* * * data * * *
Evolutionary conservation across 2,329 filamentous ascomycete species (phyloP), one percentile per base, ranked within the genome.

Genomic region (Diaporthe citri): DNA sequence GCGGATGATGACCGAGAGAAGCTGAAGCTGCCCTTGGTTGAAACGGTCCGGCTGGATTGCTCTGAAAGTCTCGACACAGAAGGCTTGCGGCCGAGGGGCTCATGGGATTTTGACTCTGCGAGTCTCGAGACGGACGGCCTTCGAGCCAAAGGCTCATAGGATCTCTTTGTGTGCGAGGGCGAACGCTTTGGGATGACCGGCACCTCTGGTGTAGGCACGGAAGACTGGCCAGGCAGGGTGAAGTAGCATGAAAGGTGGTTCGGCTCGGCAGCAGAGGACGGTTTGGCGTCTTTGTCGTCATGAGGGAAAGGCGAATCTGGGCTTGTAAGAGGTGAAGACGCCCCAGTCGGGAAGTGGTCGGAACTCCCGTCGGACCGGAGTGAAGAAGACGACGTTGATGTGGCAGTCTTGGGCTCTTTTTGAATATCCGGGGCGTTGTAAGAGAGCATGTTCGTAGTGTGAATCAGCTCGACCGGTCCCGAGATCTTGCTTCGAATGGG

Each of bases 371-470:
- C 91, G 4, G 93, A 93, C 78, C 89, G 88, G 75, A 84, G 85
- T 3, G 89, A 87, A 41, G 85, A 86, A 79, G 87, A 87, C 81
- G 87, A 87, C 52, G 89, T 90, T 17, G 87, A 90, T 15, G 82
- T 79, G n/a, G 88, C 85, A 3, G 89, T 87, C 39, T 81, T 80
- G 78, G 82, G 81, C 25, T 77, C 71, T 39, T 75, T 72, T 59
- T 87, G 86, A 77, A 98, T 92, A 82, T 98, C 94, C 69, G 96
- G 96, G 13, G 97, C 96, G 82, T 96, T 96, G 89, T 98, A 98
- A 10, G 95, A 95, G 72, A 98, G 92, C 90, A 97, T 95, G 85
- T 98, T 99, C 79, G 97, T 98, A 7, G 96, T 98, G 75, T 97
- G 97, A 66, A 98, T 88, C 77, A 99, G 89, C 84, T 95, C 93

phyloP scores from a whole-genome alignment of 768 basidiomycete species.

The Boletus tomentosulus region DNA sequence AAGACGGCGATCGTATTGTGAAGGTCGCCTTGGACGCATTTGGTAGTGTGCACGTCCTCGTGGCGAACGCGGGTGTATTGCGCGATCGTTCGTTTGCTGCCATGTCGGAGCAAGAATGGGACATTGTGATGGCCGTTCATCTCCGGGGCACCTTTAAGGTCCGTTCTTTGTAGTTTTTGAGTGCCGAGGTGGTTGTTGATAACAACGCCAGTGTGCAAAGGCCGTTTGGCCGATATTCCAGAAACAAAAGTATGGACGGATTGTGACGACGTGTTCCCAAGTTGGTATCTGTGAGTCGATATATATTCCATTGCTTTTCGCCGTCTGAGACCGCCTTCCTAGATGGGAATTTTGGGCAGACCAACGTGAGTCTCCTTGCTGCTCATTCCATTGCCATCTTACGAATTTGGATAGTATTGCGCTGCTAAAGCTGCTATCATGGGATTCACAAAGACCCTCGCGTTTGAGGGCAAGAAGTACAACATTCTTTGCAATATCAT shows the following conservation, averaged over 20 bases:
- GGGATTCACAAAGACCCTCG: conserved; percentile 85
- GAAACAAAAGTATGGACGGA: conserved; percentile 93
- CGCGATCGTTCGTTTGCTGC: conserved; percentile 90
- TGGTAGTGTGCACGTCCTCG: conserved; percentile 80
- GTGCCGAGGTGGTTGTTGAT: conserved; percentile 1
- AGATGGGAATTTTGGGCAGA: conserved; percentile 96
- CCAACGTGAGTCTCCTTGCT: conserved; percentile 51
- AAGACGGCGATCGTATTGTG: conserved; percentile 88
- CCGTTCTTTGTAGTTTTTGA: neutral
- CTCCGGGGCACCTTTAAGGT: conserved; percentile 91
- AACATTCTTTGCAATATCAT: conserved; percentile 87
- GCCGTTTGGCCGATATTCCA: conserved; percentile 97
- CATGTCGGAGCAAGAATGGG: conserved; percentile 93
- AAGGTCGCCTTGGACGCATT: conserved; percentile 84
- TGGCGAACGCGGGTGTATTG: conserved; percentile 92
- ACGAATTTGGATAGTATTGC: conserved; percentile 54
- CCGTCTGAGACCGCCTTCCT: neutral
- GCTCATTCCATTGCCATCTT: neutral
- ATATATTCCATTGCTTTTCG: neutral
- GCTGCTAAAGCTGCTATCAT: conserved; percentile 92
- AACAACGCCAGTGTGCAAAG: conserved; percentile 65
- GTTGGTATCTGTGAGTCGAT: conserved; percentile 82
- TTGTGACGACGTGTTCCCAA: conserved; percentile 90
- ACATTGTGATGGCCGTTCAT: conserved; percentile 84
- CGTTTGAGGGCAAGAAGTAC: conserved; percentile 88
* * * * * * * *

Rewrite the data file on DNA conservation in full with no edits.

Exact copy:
Evolutionary conservation across 2,329 filamentous ascomycete species (phyloP), one percentile per base, ranked within the genome.

Genomic region (Diaporthe citri): DNA sequence GCGGATGATGACCGAGAGAAGCTGAAGCTGCCCTTGGTTGAAACGGTCCGGCTGGATTGCTCTGAAAGTCTCGACACAGAAGGCTTGCGGCCGAGGGGCTCATGGGATTTTGACTCTGCGAGTCTCGAGACGGACGGCCTTCGAGCCAAAGGCTCATAGGATCTCTTTGTGTGCGAGGGCGAACGCTTTGGGATGACCGGCACCTCTGGTGTAGGCACGGAAGACTGGCCAGGCAGGGTGAAGTAGCATGAAAGGTGGTTCGGCTCGGCAGCAGAGGACGGTTTGGCGTCTTTGTCGTCATGAGGGAAAGGCGAATCTGGGCTTGTAAGAGGTGAAGACGCCCCAGTCGGGAAGTGGTCGGAACTCCCGTCGGACCGGAGTGAAGAAGACGACGTTGATGTGGCAGTCTTGGGCTCTTTTTGAATATCCGGGGCGTTGTAAGAGAGCATGTTCGTAGTGTGAATCAGCTCGACCGGTCCCGAGATCTTGCTTCGAATGGG

Each of bases 371-470:
- C 91, G 4, G 93, A 93, C 78, C 89, G 88, G 75, A 84, G 85
- T 3, G 89, A 87, A 41, G 85, A 86, A 79, G 87, A 87, C 81
- G 87, A 87, C 52, G 89, T 90, T 17, G 87, A 90, T 15, G 82
- T 79, G n/a, G 88, C 85, A 3, G 89, T 87, C 39, T 81, T 80
- G 78, G 82, G 81, C 25, T 77, C 71, T 39, T 75, T 72, T 59
- T 87, G 86, A 77, A 98, T 92, A 82, T 98, C 94, C 69, G 96
- G 96, G 13, G 97, C 96, G 82, T 96, T 96, G 89, T 98, A 98
- A 10, G 95, A 95, G 72, A 98, G 92, C 90, A 97, T 95, G 85
- T 98, T 99, C 79, G 97, T 98, A 7, G 96, T 98, G 75, T 97
- G 97, A 66, A 98, T 88, C 77, A 99, G 89, C 84, T 95, C 93

phyloP scores from a whole-genome alignment of 768 basidiomycete species.

The Boletus tomentosulus region DNA sequence AAGACGGCGATCGTATTGTGAAGGTCGCCTTGGACGCATTTGGTAGTGTGCACGTCCTCGTGGCGAACGCGGGTGTATTGCGCGATCGTTCGTTTGCTGCCATGTCGGAGCAAGAATGGGACATTGTGATGGCCGTTCATCTCCGGGGCACCTTTAAGGTCCGTTCTTTGTAGTTTTTGAGTGCCGAGGTGGTTGTTGATAACAACGCCAGTGTGCAAAGGCCGTTTGGCCGATATTCCAGAAACAAAAGTATGGACGGATTGTGACGACGTGTTCCCAAGTTGGTATCTGTGAGTCGATATATATTCCATTGCTTTTCGCCGTCTGAGACCGCCTTCCTAGATGGGAATTTTGGGCAGACCAACGTGAGTCTCCTTGCTGCTCATTCCATTGCCATCTTACGAATTTGGATAGTATTGCGCTGCTAAAGCTGCTATCATGGGATTCACAAAGACCCTCGCGTTTGAGGGCAAGAAGTACAACATTCTTTGCAATATCAT shows the following conservation, averaged over 20 bases:
- GGGATTCACAAAGACCCTCG: conserved; percentile 85
- GAAACAAAAGTATGGACGGA: conserved; percentile 93
- CGCGATCGTTCGTTTGCTGC: conserved; percentile 90
- TGGTAGTGTGCACGTCCTCG: conserved; percentile 80
- GTGCCGAGGTGGTTGTTGAT: conserved; percentile 1
- AGATGGGAATTTTGGGCAGA: conserved; percentile 96
- CCAACGTGAGTCTCCTTGCT: conserved; percentile 51
- AAGACGGCGATCGTATTGTG: conserved; percentile 88
- CCGTTCTTTGTAGTTTTTGA: neutral
- CTCCGGGGCACCTTTAAGGT: conserved; percentile 91
- AACATTCTTTGCAATATCAT: conserved; percentile 87
- GCCGTTTGGCCGATATTCCA: conserved; percentile 97
- CATGTCGGAGCAAGAATGGG: conserved; percentile 93
- AAGGTCGCCTTGGACGCATT: conserved; percentile 84
- TGGCGAACGCGGGTGTATTG: conserved; percentile 92
- ACGAATTTGGATAGTATTGC: conserved; percentile 54
- CCGTCTGAGACCGCCTTCCT: neutral
- GCTCATTCCATTGCCATCTT: neutral
- ATATATTCCATTGCTTTTCG: neutral
- GCTGCTAAAGCTGCTATCAT: conserved; percentile 92
- AACAACGCCAGTGTGCAAAG: conserved; percentile 65
- GTTGGTATCTGTGAGTCGAT: conserved; percentile 82
- TTGTGACGACGTGTTCCCAA: conserved; percentile 90
- ACATTGTGATGGCCGTTCAT: conserved; percentile 84
- CGTTTGAGGGCAAGAAGTAC: conserved; percentile 88